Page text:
6 Grados de Separación: Cultures in comparison

la charreriaHave you seen this series of 1 minute cartoons published by Canal 11 (Mexico)? They are beautifully illustrated, well-researched and engaging. Each short video starts with a cultural product that is generally considered a significant part of Mexican national identity (such as charrería or horchata). In the course of one minute the video traces back through the historical roots of the product, uncovering cultural exchanges that have been hidden by the passage of time. The producer of the segments, Cuitláhuac Ibáñez, said in an interview that each segment takes about a year and a half to produce with the collaboration of around a hundred people… well worth it in my opinion.

How to adapt this to a world language classroom, especially a comprehensible input classroom? I have a few ideas.

First, don´t play the video!! Sure, you could play the video as a warm-up and ask students to “get the gist”, but you´ll be wasting a marvelous opportunity in exchange for hearing a few words that they already know (caballo, México). And once you play the video it is over, it is no longer a question of discovery (encouraging curiosity) but mere explanation (understood as drudgery). Don´t gallop ahead.

I want to rein myself in so that everything remains comprehensible. Honestly I am more interested that they use the phrase viene de, or perhaps that they acquire the phrase proviene de if this is for a more advanced class. Before class I am going to watch the video again and make a list of three new structures that are crucial to discussing the video but also transcend it, that will be useful far beyond this one particular context. That is the list of structures that I will have written on the board when they enter class. Before teaching this I am also going to make a brief power point to help structure our class conversation, using pictures to drive home the idea that culture is products and techniques, as well as perspectives. The power point will also have words next to pictures for vocabulary that I don´t intend students to acquire, such as riendas, los estribos and silla de montar

Don´t miss a great opportunity to personalize the classroom. I know that I have students who love to ride horses, and others who wish they could have the opportunity. In Jason Fritze´s words, go for the tragedy! PQA with the kid who wants to ride but cannot. Transform it into a TPRS story… perhaps his older brother goes to Kazakhstan to learn to ride and becomes a wonderful jinete, but our student has to stay home to clean the bathroom. His younger sister goes to Persia and becomes an expert jinete, but our student has to stay home because he has algebra homework to complete. Even his grandmother goes to el Desierto de Sahara and returns with her own Arabian stallion. This summer, however, our student is going to Mexico where he will become known as El Charro Negro… perhaps you should preview the video if you are wondering why I am throwing in some seemingly random locations.

The above story may be a bit too pre-planned, but it is much better than my first attempt at a lesson plan. Here is what I originally wrote:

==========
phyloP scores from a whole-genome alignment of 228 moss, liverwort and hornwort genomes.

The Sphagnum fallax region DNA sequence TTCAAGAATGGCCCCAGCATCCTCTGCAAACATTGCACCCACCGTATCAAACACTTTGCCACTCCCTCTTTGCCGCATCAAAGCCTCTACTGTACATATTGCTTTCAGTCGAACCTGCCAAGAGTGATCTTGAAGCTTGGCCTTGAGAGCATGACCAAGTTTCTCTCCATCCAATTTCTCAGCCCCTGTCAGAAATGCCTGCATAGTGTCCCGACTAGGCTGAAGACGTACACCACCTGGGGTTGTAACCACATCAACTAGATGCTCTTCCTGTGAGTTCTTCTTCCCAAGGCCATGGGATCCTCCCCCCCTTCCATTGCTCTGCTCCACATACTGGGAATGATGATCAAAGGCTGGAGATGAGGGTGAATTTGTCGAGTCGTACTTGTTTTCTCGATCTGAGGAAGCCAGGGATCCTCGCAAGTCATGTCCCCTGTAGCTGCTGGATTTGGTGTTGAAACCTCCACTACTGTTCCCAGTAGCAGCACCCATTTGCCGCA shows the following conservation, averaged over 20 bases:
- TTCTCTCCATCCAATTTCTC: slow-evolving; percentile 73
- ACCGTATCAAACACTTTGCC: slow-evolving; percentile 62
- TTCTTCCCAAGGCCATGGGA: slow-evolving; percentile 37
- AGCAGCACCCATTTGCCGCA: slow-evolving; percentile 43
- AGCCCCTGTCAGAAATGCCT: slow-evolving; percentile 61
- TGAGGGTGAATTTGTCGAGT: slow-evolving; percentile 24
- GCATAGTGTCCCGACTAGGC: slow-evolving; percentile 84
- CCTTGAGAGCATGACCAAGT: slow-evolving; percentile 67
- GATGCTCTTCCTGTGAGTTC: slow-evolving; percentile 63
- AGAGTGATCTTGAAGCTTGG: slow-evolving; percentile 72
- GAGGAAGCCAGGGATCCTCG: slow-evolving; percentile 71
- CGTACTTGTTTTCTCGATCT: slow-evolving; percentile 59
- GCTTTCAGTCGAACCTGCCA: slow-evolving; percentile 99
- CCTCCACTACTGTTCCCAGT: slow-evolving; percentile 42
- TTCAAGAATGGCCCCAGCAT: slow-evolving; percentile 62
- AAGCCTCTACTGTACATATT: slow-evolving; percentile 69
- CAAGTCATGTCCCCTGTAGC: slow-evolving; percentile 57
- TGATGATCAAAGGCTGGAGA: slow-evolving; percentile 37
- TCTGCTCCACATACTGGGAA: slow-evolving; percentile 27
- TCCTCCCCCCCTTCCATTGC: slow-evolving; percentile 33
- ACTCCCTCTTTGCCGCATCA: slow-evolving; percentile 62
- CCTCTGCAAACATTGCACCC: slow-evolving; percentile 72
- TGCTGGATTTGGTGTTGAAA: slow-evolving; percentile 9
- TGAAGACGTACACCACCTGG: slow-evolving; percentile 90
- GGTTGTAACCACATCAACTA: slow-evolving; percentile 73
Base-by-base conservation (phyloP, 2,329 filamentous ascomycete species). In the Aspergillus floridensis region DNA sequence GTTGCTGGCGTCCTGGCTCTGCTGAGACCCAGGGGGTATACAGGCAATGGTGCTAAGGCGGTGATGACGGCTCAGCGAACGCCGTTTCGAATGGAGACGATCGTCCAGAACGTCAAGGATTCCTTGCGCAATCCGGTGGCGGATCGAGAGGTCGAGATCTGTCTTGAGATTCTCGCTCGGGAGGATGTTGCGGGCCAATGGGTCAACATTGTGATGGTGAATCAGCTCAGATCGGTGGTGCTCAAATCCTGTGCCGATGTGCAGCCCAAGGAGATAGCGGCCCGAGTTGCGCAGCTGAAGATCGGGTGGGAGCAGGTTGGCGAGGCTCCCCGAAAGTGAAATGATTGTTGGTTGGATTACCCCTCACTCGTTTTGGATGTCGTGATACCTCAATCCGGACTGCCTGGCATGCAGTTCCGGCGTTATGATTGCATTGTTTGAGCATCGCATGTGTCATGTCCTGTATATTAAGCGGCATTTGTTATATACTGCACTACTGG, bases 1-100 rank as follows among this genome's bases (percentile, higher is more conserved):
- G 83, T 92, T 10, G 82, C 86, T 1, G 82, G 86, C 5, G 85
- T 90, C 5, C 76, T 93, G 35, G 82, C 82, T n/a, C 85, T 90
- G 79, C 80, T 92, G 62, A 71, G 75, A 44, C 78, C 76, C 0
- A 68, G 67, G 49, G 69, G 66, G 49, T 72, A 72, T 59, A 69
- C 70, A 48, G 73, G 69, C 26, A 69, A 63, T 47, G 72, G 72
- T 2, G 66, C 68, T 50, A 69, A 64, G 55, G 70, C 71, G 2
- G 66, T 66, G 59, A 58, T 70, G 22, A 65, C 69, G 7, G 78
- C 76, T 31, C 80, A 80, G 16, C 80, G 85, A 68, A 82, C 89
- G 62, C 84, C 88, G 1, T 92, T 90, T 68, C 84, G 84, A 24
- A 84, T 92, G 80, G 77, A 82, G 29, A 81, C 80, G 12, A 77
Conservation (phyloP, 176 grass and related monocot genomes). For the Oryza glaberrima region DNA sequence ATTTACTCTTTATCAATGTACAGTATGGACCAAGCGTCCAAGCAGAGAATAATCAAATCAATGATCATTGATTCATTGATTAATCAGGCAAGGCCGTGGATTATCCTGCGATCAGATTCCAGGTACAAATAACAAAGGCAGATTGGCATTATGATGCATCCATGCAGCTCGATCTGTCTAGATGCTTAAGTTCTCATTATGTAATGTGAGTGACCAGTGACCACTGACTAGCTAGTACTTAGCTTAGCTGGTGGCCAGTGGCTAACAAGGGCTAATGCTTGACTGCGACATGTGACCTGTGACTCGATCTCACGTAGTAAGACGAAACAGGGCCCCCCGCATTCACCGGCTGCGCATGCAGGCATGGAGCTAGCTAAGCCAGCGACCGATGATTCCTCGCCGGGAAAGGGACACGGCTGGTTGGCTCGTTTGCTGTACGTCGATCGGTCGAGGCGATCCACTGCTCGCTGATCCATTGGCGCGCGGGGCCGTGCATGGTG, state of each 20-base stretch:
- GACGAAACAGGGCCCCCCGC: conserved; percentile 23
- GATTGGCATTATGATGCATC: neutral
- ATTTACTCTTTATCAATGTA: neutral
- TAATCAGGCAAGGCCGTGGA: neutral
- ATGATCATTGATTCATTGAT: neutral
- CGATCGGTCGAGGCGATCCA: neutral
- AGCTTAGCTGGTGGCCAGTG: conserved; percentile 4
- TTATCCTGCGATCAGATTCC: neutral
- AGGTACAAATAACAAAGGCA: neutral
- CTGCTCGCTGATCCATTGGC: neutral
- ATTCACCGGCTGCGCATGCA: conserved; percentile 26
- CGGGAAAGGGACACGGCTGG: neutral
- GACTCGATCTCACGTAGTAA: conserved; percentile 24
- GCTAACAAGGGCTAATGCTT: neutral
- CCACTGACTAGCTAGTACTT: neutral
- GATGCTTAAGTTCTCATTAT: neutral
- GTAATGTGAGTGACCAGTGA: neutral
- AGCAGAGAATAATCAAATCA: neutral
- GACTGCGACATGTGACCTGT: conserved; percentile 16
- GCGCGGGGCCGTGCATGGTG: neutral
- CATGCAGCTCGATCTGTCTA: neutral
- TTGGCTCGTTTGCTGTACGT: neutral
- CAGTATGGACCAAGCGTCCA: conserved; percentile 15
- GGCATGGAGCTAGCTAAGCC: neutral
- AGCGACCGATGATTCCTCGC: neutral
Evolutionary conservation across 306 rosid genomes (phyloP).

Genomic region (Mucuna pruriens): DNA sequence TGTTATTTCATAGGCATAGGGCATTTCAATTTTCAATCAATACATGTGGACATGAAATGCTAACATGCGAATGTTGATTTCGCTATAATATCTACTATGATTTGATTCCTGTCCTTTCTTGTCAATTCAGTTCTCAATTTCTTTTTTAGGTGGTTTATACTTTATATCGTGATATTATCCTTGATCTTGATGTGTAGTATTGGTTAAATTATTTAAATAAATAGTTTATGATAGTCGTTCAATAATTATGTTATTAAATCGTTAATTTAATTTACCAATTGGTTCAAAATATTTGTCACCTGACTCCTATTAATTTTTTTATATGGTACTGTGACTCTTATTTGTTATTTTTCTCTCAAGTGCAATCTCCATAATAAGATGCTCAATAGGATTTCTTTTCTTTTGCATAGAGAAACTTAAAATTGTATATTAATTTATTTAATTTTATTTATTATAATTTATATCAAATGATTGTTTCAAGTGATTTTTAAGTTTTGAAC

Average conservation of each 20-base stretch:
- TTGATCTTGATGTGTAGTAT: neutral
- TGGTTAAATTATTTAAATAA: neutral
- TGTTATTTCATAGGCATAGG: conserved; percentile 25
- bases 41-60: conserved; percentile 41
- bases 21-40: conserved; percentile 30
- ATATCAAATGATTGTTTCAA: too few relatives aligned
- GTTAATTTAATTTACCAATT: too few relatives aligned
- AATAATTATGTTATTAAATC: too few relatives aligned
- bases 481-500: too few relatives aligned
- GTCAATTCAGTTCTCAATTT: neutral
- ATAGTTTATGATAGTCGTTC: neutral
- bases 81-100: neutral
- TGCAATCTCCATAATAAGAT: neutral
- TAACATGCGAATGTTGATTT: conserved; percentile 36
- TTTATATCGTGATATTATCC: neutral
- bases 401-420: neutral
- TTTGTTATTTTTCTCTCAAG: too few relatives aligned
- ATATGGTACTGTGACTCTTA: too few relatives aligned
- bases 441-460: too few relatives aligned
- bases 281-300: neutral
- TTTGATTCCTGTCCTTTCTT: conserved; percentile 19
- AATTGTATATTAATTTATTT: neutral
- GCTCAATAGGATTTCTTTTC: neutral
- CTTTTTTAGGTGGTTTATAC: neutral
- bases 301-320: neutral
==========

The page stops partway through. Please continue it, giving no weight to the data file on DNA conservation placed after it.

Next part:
If the subject of the video has an analogous place in the student´s culture, such as charrería, then I may begin the conversation there. Where do cowboys come from? Starting with the idea of cowboys is a great way to introduce the notion of cultural icons. I have never met a cowboy and an hour on a horse makes my inner thighs ache for days, but I still recognize the cowboy as an American icon. How delicious it is for a Spanish teacher in the U.S. to be able to talk about where cowboy culture comes from… (click here to read a brief article).

That is great background information for me, and super fascinating as well, but not likely to hook my students. I will review that website before teaching this lesson so that I can seed the story with fascinating tidbits of history and culture, but what will rope my students in is the personalization.

Following the TPRS story I will play the video on mute, and using the slow tool on the VLC player (freely available to download, just google “download VLC player“). Even with the slow tool, I have a student who controls my computer and stops the video whenever I tap the screen it is projected on… with this type of video I would stop it every ten seconds or so as I am circling the material. The second time we watch the video (this time with the sound on) I would still probably slow it down with the VLC player, but not interrupt. CLICK HERE TO VIEW THE VIDEO ON YOUTUBE. Finally I would include some sort of nominal assessment… it could be as simple as asking them to write a single detallito that was surprising or unexpected.

If the subject of the video is something like horchata then clearly I´ll have to explain what horchata is. Actually I cannot imagine presenting the horchata video without having a sample of horchata for my students to try… otherwise it would simply be too theoretical for most teenagers. In any case, if the video is worth watching, then it is worth making it entirely comprehensible. This is not a warm-up!

Here is a list of all twenty of the 6 Grados de Separación videos:

La Barbacoa

Los Buñuelos

El Café

Las Canicas

El Carnival

La Charrería

El Corrido

La Horchata

La Lucha Libre

La Piñata

El Queso Oaxaca

El Rebozo

El Rompope

El Rosario

La Rosca de Reyes

La Sandía

La Serenata

La Talavera

El Trompo

La Virgen de Guadalupe

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